JERUSALEM, June 27 (Reuters) - Israel’s financial system remained stable in the first half of 2018, with exposure to the housing market the “most conspicuous vulnerability,” the Bank of Israel said on Wednesday.
The stability of the financial system is supported by a strong economy and a positive business cycle, the central bank said in a semi-annual financial stability report.
It noted that a slowdown in the housing market had hurt companies in the residential construction industry, with sales down and an increase in the stock of unsold homes. But the effect on banks was currently minimal.
“Stress tests that were examined for variables such as home prices, sales and interest rates show that the effect on the financial leverage and immediate liquidity of the companies is significant only at the extreme values, while the effect is relatively slight at the lower values,” the central bank said.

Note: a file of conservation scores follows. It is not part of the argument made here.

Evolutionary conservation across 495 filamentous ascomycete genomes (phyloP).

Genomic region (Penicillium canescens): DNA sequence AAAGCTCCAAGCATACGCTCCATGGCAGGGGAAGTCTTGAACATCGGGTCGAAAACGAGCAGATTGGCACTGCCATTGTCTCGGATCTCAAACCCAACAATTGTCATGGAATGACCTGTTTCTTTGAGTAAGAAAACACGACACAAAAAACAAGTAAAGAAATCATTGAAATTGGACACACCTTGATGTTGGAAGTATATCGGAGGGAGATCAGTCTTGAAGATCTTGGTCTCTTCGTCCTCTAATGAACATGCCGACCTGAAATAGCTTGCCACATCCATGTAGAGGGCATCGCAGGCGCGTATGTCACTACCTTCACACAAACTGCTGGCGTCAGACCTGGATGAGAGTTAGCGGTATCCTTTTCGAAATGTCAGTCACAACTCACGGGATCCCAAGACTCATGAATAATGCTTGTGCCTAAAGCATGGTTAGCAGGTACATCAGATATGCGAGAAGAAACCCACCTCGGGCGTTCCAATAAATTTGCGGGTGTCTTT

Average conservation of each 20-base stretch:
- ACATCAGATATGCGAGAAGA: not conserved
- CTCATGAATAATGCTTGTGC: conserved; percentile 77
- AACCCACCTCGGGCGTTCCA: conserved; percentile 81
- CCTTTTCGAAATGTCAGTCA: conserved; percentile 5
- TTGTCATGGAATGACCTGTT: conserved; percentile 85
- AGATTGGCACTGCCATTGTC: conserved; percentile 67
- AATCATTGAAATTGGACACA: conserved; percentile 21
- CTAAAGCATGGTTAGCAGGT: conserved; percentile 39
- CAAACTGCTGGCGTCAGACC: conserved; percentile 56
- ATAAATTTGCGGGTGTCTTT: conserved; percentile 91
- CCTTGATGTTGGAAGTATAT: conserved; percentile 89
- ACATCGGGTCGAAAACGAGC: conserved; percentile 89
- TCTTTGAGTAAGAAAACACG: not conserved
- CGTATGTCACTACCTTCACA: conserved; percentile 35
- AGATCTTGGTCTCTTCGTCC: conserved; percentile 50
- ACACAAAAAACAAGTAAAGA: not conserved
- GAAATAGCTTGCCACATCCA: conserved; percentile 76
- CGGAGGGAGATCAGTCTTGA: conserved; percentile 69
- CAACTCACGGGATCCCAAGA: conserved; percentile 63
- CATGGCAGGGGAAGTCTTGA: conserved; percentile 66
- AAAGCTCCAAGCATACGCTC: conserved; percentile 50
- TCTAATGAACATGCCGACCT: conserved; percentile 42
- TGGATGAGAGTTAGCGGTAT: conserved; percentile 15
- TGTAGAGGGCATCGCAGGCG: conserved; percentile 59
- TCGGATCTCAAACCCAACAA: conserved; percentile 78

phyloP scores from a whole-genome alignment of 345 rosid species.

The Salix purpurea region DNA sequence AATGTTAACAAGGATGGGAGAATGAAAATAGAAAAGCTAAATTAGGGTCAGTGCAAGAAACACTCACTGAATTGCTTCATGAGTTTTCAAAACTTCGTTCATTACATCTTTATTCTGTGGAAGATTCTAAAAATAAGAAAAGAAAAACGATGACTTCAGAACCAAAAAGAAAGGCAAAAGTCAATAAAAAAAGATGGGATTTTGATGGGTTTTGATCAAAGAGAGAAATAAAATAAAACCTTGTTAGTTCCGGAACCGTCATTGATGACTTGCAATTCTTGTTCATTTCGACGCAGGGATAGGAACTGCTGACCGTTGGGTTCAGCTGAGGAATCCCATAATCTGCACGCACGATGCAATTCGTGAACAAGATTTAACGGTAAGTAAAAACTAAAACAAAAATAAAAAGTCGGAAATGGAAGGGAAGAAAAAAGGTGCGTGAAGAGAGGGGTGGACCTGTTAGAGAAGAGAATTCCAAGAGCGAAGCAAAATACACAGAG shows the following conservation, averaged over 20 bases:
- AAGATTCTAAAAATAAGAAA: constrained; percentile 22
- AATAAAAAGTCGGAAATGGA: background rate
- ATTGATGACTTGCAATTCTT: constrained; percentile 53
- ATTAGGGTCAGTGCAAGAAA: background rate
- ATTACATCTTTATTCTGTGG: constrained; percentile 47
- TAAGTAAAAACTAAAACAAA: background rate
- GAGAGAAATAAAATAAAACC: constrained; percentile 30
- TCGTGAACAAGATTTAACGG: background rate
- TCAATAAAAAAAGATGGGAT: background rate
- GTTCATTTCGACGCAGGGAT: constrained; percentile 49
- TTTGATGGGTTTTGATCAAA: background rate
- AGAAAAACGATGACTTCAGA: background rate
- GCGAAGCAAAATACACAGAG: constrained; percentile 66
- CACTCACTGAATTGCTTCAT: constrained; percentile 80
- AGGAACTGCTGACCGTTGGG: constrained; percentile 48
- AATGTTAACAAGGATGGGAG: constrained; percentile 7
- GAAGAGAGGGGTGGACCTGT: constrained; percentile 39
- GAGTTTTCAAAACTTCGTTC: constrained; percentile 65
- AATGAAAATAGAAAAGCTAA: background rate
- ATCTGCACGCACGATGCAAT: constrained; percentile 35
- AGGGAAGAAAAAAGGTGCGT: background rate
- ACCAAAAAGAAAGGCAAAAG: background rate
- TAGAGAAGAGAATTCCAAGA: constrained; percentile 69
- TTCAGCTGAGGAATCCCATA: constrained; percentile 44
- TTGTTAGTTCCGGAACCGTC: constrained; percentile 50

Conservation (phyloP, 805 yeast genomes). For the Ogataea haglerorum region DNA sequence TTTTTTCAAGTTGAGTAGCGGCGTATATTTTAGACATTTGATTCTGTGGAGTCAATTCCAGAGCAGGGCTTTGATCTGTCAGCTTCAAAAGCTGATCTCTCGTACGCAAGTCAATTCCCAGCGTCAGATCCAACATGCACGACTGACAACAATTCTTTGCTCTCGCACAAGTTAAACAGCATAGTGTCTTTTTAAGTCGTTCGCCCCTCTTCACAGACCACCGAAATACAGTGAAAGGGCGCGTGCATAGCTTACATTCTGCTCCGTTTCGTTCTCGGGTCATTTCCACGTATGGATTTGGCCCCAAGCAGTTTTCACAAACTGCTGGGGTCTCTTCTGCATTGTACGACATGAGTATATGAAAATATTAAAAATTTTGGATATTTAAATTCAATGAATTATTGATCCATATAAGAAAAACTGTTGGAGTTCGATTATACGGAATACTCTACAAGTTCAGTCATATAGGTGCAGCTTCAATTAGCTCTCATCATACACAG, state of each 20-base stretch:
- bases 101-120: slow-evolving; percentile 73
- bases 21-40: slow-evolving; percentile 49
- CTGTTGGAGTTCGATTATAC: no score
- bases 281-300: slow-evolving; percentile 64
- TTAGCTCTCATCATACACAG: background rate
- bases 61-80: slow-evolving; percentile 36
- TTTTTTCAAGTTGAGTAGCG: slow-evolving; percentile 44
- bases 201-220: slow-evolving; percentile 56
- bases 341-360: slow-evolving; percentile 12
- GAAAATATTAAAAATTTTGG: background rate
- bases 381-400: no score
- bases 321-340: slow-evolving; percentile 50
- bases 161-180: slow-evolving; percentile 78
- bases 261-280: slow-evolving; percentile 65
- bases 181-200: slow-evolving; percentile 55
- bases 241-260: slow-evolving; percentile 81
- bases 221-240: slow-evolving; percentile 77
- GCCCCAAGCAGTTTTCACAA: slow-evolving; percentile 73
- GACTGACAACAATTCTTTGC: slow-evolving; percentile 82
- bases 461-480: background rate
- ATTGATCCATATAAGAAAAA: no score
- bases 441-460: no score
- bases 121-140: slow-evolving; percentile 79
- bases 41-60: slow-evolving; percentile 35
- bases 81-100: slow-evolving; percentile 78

At the same time, it pointed to the end of a long period of “almost constant price increases” in global and Israeli financial markets with higher volatility due to monetary tightening by central banks.
“The increasing volatility and the tendency toward price declines on foreign markets ... as well as the marked declines of (bond) spreads in recent years, increase the likelihood that the recent increased yields are the beginning of change in trend in the global financial markets, which may worsen and have an impact on the domestic capital markets,” it added.
The report also said that most industries in the business sector have improved, reflected in improved financial ratios. Banks have also improved the quality of credit portfolios while recording higher than required liquidity coverage ratios.
Israel’s economy is forecast to grow about 3.5 percent in 2018 after a 3.3 percent pace last year. (Reporting by Steven Scheer Editing by Peter Graff)